You see the standard hunting show; it's an outdoor television show. A lot of times, it's just a guy sitting in a tree, waiting on an animal. I don't think it does it justice, and I don't think it captures the enjoyment and the splendor of the incredible outdoors and the feeling of being out there.
The whole thing about me being The Showstopper - and Mr. WrestleMania - is that it was something I said once, and it took on a life of its own from there. Truthfully, I think the idea of going out and stealing the show is something you ought to do every time you wrestle. But if you focus only on that element, you end up doing almost too much.
Confidence is one of those things that no one ever wants to talk about in this industry because confidence and ego run neck and neck. But you have to understand, those are things that you have to have in order to make it to where Edge has made it. You've got to have a certain amount of ego and confidence in yourself to get there.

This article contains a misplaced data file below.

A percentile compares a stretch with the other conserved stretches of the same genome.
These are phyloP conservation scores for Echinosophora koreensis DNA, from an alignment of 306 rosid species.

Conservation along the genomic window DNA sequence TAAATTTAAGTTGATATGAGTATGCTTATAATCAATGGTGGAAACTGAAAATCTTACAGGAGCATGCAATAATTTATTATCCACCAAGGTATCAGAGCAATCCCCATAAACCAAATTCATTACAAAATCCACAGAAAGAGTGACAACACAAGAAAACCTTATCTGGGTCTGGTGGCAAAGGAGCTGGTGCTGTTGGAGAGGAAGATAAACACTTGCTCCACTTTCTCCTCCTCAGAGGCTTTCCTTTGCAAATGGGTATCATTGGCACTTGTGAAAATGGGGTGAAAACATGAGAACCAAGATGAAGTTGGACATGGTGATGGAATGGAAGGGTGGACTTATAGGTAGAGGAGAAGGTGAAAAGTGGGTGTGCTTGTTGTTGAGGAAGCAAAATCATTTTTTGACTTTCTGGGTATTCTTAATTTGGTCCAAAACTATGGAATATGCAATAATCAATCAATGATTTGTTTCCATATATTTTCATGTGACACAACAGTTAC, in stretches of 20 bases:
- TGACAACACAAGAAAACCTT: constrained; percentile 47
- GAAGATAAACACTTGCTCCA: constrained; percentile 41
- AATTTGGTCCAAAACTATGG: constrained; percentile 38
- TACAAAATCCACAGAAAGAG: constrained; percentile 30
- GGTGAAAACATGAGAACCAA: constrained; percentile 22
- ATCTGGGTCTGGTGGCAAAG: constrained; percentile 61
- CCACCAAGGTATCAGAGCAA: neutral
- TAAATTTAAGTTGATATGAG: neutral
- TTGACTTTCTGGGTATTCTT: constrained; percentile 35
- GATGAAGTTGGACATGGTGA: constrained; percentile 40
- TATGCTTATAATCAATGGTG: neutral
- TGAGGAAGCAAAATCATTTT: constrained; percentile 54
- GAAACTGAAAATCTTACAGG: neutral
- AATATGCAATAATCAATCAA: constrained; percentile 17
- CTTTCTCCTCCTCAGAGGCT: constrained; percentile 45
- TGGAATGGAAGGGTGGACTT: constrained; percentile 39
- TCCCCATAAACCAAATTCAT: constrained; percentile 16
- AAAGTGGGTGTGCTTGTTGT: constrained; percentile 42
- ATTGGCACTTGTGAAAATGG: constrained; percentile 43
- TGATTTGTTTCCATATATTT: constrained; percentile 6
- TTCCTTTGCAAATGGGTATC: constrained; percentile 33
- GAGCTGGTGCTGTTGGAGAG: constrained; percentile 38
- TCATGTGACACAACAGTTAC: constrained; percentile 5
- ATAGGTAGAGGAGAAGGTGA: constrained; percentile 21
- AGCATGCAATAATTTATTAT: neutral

I've always wanted to be a rebel. I've never wanted to do what everybody else is doing. Man, I've got news for you, that is what I am really doing now, and it's the coolest thing ever. I got to know the person of Christ. I see him as one of the greatest rebels of all time. That's what really appeals to me. It's hope. It's victory.
I enjoyed the theatrics and the physical demands of everything that went on in the ring. But I was, initially, a relatively shy kid. I think that's probably what attracted me to hunting is that it was such a polar opposite of the other, and it was that opportunity for peace and quiet and to decompress.
As a wrestling fan, I can remember years ago seeing my first Street Fight between Wahoo McDaniel and Tully Blanchard, and I remember thinking to myself that I will really think I've made it when I can come to the ring in jeans and cowboy boots with my hands taped and stuff like that.